Technological innovations and favourable government policies are among the four trends expected to drive Southeast Asia’s transition to renewable energy in the coming years. A report published by global auditing firm KPMG titled ‘The Renewable Energy Transition’ noted that while there are still 70 million ASEAN citizens without access to reliable electricity, the potential for renewable energy is huge in those markets and governments are increasingly turning to solar and wind energy
Indonesia is the largest energy consumer among all ASEAN member states, and with over 260 million people, energy demand in the archipelagic country is growing rapidly and is expected to rise by nearly four gigawatts (GW) to 66.6 GW this year.
Technological innovations and favourable government policies are among the four trends expected to drive Southeast Asia’s transition to renewable energy in the coming years. A report published by global auditing firm KPMG on Tuesday titled ‘The Renewable Energy Transition’ noted that while there are still 70 million ASEAN citizens without access to reliable electricity, the potential for renewable energy is huge in those markets and governments are increasingly turning to solar and w
In October, the United Nations (UN) released a report which highlighted that the world could be on the brink of a climate change disaster if immediate measures are not taken. Leading scientists behind the report have said that the world only has 12 years to keep global warming at a maximum of 1.5 degrees Celsius or it could face a risk of severe drought, flooding and extreme heat for millions of people. The effects of climate change have already been seen in the region.
The International Renewable Energy Agency (IRENA) and the Association of Southeast Asian Nations (ASEAN) have forged a new partnership which aims to scale up renewable energy deployment in the region and advance the transition towards an energy sustainable future. A memorandum was signed on the side-lines of the 36th ASEAN Ministers on Energy (AMEM) and the Singapore International Energy Week (SIEW) on 30 October, 2018.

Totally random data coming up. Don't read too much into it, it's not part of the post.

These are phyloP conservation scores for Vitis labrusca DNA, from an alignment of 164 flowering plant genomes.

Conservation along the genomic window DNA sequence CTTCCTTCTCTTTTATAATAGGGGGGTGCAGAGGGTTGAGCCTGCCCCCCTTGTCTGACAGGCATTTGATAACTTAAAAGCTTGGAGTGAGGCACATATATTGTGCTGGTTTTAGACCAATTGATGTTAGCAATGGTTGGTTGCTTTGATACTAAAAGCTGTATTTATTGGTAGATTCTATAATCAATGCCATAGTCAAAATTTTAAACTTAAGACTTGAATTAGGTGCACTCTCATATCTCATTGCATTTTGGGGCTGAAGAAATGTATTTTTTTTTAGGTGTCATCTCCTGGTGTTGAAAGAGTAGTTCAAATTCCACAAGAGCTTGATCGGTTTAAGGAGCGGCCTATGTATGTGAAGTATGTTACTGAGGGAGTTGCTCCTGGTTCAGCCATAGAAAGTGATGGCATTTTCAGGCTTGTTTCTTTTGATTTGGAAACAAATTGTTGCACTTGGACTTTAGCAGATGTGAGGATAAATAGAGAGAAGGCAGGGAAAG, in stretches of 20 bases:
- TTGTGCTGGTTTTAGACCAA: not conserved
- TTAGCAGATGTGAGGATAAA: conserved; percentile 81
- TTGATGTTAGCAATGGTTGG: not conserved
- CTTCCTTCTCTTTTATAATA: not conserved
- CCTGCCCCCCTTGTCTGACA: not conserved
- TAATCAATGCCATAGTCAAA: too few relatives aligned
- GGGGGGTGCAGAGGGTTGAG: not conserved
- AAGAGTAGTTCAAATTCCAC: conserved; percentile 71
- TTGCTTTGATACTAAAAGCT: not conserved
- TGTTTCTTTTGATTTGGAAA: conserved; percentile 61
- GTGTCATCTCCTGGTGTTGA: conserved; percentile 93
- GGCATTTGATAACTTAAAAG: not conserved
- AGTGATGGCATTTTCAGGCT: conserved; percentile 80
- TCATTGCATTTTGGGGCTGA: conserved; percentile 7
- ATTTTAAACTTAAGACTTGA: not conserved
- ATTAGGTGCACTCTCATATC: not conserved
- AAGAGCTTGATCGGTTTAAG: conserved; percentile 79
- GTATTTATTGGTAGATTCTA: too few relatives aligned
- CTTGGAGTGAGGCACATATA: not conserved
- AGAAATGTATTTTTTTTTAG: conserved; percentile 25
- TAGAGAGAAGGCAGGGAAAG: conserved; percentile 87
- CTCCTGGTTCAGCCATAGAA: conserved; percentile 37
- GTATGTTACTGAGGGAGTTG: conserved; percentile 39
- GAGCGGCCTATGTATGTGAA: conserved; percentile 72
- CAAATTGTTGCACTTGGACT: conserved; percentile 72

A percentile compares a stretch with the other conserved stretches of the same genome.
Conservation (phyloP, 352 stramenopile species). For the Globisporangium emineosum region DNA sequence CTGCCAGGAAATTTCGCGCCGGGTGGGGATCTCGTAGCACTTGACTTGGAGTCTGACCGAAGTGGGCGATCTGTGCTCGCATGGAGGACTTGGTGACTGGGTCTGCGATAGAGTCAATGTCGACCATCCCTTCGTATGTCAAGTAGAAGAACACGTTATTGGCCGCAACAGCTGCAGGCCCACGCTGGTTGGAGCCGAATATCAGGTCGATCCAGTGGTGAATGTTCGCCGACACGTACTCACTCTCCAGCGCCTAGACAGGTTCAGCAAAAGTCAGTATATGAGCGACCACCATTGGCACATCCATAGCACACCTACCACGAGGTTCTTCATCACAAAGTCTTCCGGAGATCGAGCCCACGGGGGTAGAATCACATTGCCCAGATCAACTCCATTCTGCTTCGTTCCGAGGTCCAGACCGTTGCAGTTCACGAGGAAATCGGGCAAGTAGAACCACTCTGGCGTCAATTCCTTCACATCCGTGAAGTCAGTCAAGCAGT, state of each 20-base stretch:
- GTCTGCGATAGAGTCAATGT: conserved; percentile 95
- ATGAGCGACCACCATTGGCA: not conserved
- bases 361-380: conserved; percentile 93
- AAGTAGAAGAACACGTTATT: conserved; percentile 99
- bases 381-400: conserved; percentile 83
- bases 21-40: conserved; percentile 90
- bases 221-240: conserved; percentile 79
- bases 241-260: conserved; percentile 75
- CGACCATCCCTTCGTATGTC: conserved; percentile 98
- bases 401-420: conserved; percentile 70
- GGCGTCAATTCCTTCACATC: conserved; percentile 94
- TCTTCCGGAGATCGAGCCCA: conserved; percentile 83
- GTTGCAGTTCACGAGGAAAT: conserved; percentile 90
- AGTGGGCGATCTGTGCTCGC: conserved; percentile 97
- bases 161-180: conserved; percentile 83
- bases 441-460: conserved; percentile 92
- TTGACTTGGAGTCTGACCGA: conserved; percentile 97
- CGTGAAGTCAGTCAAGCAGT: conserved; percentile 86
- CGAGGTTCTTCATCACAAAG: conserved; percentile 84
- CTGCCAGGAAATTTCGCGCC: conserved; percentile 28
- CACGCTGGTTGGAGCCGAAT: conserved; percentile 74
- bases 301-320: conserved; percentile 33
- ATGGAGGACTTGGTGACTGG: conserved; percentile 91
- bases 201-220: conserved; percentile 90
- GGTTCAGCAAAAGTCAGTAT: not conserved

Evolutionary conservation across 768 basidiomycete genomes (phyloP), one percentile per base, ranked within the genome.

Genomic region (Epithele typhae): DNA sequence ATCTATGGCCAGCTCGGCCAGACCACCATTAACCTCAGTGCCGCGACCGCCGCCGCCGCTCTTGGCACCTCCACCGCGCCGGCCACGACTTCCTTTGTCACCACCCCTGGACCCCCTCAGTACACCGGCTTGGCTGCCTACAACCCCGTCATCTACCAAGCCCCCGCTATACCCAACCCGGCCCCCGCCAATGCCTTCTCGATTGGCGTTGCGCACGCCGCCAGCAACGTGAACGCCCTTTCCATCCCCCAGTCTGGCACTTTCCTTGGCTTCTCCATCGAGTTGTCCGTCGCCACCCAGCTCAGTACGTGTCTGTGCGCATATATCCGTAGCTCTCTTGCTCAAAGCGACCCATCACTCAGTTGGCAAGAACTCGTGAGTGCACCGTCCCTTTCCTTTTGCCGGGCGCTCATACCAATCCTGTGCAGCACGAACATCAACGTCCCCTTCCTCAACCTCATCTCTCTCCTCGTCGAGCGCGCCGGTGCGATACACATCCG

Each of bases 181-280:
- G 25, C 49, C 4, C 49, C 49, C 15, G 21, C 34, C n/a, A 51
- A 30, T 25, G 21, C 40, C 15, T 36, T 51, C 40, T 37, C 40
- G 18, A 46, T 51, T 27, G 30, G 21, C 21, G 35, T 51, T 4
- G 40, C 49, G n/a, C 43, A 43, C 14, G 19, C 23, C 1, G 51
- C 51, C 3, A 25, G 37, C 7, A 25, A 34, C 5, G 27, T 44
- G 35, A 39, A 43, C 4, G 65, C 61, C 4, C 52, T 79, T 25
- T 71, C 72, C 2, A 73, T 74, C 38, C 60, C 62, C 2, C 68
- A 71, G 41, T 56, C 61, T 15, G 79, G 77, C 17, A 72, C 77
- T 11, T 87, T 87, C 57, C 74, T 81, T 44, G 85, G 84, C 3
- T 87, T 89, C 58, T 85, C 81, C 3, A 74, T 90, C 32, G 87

Estimates by the International Renewable Energy Association (IRENA) and the ASEAN Centre for Energy (ACE) indicate that US$290 billion of total investment in renewable energy capacity will be necessary to attain the regional aspirational target of 23 percent primary energy from renewable energy by 2025. Hence, renewable energy investment would need to be substantially scaled up to an estimated US$27 billion annually.
Hydropower in Southeast Asia holds much promise. According to the International Renewable Energy Agency (IRENA), hydropower capacity in the region grew almost threefold from 16 GW to 44 GW between 2000 and 2016. The major users of hydropower technology are Association of Southeast Asian Nations’ (ASEAN) members in the Indochinese region and the Philippines.
The path towards meeting the Association of Southeast Asian Nations’ (ASEAN) goal of securing 23 percent of its primary energy from renewable resources by 2025 is no simple feat. Based on policies that are being currently practiced and are in consideration for the future, the region’s renewable energy share in its primary mix is only slated to reach 17 percent by 2025.This leaves a 6 percent gap between target and actual rate of adoption.
Southeast Asia has abundant energy resources but is generally slow to diversify its energy mix to include renewable energy (RE) sources, according to the ‘Renewable Energy Market Analysis – Southeast Asia’ report by the International Renewable Energy Agency (IRENA). This is due in part to problems accessing adequate financing for such projects.
The Philippines was recently ranked number one for environmental sustainability by the World Energy Council (WEC), in January 2018.
Southeast Asia has varying wind energy resources with Philippines leading the way in terms of having the biggest potential. According to International Energy Agency’s (IEA) 2017 Southeast Asia Energy Outlook report, it is stated that the Philippines has an estimated technical potential of “around 70GW”.
The Association of Southeast Asian Nations (ASEAN) has set an ambitious target of securing 23% of its primary energy from renewable sources by 2025 as energy demand in the region will grow by 50%.